Political donations

In Australia, the majority of political donations come in the form of financial gifts from corporations[1] which go towards the funding of the parties’ election advertising campaigns. These donations have been increasing in recent years. Critics call for more transparency, arguing that the donations are a gift and a form of bribery.

Between the years 1995-1998, corporations donated $29 million to Australian political parties. The largest corporate donor during this period was Westpac.[3] By the year 2002-2003, the amount of corporate funding to Australian political parties had risen to $69.4 million.[4] In 2004-2005, the Labor Party raised $64.8 million from both the corporate sector and public funding, while the Liberal Party raised over $66 million.[2] Most of the large corporate donors conduct business in an area greatly affected by government policy, or are likely to benefit from government contracts.[3]

In May, 2006, the Australian government increased the disclosure threshold for political donations from $1500 to $10,000. In announcing the laws, the government said it will result in a “fairer” and “more competitive” electoral system,[2] however, failed to discuss how the changes achieved these goals.

Critics allege the new law will increase the chances of corruption, by making political donations harder to track, and by making conflicts of interest harder to detect. The change in disclosure allowed corporations to secretly donate up to $90,000 spread across the national and eight state/territory branches of political parties without public disclosure of that funding.[2][6] Donations up to $1500 were also made tax deductible.[6]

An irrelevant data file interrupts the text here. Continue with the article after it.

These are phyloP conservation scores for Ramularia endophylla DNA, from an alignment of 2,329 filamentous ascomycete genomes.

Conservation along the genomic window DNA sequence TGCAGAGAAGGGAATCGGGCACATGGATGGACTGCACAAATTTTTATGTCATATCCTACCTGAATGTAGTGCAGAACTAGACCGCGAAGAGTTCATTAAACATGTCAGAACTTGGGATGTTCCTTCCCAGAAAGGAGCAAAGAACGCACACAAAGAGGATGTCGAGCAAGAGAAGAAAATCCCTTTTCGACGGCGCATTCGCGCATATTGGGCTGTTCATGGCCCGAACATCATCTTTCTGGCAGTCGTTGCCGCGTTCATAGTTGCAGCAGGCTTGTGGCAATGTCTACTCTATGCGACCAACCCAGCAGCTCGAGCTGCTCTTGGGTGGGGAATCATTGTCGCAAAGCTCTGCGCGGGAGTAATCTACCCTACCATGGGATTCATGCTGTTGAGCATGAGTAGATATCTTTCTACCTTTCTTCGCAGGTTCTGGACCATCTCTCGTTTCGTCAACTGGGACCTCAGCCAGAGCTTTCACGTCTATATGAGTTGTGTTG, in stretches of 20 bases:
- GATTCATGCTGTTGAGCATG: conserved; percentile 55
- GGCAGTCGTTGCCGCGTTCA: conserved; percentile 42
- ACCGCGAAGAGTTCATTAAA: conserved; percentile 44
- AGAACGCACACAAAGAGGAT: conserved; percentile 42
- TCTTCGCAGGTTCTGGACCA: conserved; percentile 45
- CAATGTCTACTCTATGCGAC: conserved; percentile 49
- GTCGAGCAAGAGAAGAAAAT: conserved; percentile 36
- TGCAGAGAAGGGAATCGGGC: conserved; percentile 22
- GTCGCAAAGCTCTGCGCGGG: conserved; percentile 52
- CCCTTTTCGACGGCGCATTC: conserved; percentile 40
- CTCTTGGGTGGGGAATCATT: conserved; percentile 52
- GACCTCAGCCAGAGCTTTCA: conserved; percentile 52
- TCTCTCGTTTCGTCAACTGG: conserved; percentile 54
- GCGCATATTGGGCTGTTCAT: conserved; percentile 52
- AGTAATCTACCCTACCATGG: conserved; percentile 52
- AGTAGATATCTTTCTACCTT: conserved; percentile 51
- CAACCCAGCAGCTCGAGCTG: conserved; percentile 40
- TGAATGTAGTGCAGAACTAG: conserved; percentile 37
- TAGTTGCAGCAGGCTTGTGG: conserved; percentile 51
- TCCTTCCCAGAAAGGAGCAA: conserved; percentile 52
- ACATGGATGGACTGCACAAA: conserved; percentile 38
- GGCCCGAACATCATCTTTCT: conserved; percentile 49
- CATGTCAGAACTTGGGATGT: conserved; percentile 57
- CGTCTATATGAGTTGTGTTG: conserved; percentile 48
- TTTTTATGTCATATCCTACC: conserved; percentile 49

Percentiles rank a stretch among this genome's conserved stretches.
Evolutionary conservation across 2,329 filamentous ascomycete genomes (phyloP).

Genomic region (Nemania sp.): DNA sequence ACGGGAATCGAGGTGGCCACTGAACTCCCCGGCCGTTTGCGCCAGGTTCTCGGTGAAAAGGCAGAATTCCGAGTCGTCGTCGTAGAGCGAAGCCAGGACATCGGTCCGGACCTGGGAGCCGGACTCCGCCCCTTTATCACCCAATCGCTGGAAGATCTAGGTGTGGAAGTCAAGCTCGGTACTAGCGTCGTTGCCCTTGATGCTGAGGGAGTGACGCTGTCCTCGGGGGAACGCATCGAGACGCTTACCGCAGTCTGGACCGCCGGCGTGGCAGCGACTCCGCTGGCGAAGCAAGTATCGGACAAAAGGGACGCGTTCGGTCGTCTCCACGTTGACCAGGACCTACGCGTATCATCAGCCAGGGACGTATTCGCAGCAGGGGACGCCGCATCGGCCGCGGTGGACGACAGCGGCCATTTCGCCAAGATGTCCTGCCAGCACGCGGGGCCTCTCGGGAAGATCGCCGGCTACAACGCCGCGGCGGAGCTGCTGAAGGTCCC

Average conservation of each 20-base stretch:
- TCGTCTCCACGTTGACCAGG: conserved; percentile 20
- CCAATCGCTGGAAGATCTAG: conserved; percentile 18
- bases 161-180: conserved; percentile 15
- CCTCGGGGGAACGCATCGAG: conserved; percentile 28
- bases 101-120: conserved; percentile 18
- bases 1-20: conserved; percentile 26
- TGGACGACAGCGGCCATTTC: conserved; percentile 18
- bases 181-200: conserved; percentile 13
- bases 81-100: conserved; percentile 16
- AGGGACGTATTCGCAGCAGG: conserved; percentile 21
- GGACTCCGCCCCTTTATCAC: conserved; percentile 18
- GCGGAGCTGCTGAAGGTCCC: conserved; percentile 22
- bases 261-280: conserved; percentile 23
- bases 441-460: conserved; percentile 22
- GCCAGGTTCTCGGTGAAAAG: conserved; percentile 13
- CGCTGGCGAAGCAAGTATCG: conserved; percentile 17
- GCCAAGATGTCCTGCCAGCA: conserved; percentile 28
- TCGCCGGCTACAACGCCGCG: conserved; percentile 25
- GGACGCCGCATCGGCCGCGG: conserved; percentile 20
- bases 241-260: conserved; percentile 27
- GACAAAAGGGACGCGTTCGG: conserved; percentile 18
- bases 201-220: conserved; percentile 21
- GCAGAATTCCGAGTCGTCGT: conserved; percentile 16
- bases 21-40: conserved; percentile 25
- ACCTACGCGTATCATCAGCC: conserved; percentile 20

[All from Wikipedia entry – followup to see sources]

Two key resources are:

  • The Australian Greens website Democracy4Sale provides information on donations to political partiesĀ  from companies, individuals and lobbyists. Information is sourced from ‘donations disclosed to the Australian Electoral Commission’ and ‘donations disclosed to the NSW Electoral Funding Authority’. They are grouped by year and category.
  • The Center for Responsive Politics Open Secrets database which tracks money in U.S. politics and its effect on elections and public policy.

More on recent political donations: